Causes of Changes in Balance of Payments

There are various causes of change in balance of payment. From them, Raj Kumar, author of international economics pointed out three main reasons such as economic, political and natural (2008). He said that if a country is in developing position it must be in deficit balance of payment. The reasons behind economic cause are huge economic development in infrastructure, inflation or deflation, cyclical fluctuation and changes in foreign exchange rates. Again, the reasons behind political cause in balance of payment are political instability and international relations. The natural consequences such as earthquakes, hurricane and others are the reason for natural cause in balance of payment.

Result of Changes in Balance of Payment

The changes in balance of payment may affect positively or negatively to the economy. Here are some Results of changes in Balance of payment:

  • Positive effects of Changes in BOP increase the creditability of a country. Conversely, Negative changes in BOP lower the international creditability.
  • Positive changes decrease the foreign dependency in terms of financial help. Conversely, Deficit changes in BOP increase the foreign economic dependency.
  • Surplus changes increase the foreign exchange reserve. Conversely, Negative changes in BOP deplete the foreign exchange reserve.
  • Reserve of gold is increase in the case of surplus balance of payment. Conversely, the reserve of gold decreases and goes away in negative BOP situation.
  • Negative balance of payment hampers the economic development. Conversely, positive balance of payment improves the economic condition.
  • Surplus balance of payment increases the global market leadership for the home multinational company. Conversely, Deficit balance of payment hampers to get global market leadership position.

Opportunities for MNCs Revealed by Changes in Balance of Payments

The changes in balance of payment position affects positively and negatively for a country’s economy. As the MNCs are one of the important parts of economy, it also gets affected due to changes in balance of payment. Here are some opportunities for MNCs revealed by the changes in balance of Payments.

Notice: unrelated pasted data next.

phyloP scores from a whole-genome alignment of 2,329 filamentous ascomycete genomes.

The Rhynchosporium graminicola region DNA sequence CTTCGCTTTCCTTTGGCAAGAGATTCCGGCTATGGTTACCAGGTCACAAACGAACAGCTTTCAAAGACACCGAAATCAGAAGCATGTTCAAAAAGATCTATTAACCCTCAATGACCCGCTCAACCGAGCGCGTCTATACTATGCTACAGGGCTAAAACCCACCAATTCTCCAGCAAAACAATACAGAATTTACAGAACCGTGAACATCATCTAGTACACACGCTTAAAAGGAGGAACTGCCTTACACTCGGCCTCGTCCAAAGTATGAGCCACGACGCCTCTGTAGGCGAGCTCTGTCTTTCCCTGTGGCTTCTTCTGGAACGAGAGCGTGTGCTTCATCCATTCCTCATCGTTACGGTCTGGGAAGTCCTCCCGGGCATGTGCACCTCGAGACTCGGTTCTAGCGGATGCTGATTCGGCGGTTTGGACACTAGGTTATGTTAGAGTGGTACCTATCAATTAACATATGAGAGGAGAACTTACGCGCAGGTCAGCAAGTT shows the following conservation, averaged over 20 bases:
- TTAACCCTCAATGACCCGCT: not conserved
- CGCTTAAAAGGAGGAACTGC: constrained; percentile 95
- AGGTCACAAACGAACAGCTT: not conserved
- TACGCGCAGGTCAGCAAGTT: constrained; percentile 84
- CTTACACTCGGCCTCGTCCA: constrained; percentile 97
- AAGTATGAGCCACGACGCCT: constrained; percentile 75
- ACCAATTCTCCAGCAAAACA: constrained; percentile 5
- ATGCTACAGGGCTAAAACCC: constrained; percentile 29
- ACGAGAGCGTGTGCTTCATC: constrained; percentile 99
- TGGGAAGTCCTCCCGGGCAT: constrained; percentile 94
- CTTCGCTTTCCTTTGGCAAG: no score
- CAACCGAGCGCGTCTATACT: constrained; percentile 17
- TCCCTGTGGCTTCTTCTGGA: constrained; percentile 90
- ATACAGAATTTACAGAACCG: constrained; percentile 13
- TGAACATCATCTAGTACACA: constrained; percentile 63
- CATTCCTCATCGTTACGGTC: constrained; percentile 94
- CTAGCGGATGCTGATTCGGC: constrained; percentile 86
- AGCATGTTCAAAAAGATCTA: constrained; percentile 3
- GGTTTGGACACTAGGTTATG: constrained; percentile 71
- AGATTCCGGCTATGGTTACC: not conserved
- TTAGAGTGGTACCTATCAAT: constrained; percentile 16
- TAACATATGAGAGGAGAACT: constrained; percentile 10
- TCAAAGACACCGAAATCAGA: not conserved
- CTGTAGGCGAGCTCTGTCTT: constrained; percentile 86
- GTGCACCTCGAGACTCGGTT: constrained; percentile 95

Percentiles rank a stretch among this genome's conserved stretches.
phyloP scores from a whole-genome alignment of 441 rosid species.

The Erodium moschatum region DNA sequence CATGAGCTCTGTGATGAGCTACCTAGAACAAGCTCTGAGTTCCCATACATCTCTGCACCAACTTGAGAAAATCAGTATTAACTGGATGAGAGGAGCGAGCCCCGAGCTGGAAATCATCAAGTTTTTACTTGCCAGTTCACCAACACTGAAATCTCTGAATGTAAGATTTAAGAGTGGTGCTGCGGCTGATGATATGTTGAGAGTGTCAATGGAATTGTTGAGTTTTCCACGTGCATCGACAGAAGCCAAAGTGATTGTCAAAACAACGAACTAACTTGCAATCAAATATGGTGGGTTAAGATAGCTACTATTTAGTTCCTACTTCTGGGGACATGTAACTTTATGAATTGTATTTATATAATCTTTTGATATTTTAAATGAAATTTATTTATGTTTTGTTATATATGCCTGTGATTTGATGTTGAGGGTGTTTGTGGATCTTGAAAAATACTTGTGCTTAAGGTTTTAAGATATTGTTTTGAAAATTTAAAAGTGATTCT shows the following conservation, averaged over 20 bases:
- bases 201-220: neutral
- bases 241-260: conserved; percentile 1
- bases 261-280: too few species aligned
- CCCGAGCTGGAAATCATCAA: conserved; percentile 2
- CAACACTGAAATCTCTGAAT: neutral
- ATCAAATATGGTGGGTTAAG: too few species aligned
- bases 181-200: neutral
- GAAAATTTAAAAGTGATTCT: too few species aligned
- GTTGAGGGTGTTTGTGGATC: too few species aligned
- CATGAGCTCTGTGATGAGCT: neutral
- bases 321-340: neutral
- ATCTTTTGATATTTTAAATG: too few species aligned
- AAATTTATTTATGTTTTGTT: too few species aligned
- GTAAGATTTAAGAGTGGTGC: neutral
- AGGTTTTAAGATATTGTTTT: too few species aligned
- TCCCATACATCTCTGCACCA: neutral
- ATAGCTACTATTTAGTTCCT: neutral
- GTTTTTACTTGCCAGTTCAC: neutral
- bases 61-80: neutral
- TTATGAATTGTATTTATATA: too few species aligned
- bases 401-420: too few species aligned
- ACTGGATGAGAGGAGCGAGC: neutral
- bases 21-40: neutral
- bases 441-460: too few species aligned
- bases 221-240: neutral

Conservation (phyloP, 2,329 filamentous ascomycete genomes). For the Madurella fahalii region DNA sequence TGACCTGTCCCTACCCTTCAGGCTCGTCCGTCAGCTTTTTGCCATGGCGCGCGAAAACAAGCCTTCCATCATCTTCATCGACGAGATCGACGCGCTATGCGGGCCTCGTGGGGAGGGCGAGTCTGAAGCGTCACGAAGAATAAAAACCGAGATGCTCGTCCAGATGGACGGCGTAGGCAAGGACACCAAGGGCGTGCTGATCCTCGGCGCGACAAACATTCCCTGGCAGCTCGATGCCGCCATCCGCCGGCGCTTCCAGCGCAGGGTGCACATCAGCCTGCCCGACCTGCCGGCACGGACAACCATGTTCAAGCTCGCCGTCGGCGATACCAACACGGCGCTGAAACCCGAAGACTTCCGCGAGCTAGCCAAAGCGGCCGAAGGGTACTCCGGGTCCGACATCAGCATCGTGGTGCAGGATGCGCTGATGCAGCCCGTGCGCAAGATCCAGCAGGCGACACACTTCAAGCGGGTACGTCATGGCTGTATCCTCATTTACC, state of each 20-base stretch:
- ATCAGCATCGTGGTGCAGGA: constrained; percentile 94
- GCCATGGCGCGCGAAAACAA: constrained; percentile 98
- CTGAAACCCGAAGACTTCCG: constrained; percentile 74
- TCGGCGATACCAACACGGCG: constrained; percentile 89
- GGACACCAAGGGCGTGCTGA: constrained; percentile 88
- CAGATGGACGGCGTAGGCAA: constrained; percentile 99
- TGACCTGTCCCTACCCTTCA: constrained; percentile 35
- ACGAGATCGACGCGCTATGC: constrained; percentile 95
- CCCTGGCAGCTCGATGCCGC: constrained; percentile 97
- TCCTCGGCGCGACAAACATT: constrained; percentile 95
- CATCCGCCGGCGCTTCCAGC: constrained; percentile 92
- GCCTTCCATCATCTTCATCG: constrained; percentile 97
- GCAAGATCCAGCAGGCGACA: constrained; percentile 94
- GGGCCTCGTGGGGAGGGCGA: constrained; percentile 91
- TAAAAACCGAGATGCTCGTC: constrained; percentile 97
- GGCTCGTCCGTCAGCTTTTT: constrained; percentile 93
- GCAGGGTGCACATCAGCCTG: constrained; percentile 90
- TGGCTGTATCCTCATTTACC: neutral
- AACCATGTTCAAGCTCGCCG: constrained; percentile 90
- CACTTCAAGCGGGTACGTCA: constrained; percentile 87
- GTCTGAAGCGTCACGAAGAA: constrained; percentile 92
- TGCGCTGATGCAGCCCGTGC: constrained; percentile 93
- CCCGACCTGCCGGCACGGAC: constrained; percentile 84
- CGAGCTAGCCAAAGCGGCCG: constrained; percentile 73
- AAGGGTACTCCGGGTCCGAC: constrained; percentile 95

Business Growth: A multinational company can get business growth advantages in both home and host country. If the home country has surplus balance of payment, the authority approves MNC to start their business internationally. It means they do not mind in capital outflow from the nation as they have surplus funds to invest. On the other hand, a MNC can expand their business to a host country if they have negative balance of payment. They must try to grab money from the other national to increase their business infrastructure. For this reason, MNC is the best way to get finance.

Low start-up cost: A multinational company can start their operation cheaply in host country due to changes in balance of payment. If the host country has deficit balance of payment, they must encourage funds flow from MNC with low regulations and cost. Again, if the home country has high balance of payment, they allow MNC to start its business with lower fees.

Tax benefits: An MNC can also get tax benefits both home and host country due to fluctuation of balance of payment. The home country encourages FDI when it has surplus balance of payment. For this reason, the tax tends to be lower than deficit BOP to encourage foreign direct investment. Again, in the host country the MNC gets lower tax benefit due to deficit balance of payment (Robert, Dunn and Mutti, 2009). The MNC can also get the lower tax benefit, when the country tries to increase their export and reduce import.

Exchange rate benefits: The fluctuation of exchange rate is highly related to balance of payment. This exchange rate or balance of payment affects the operation cost positively or negatively to a multinational corporation. The MNC pay less if the home country has higher balance of payment or strong exchange rate. Here, they get exchange rate benefits due to weak currency in host country. This strong exchange rate also reduces the resources costs in the host country. Moreover, the MNC can get bill paying benefits due to change in balance of payment system.

Low cost of operation: A multinational corporation can experience low cost of operation due changes in balance of payment in both home and host country. It can get factors of production such as land, labour, machinery and others tools at low prices where the balance of payment is lower. Because, lower balance of payment indicates high rate of unemployment in the host country.

Higher Sales: A multinational corporation can increase their sales due to impact the balance of payment in the host countries. When a country experience lower balance of payment, it tries to increase the export and reduce import to get higher balance of payment. To do this, the country should ensure high production unit. The domestic producer may unable to cope up this policy. Therefore, the MNC get the opportunity to sales more during the recovery situation in balance of payment.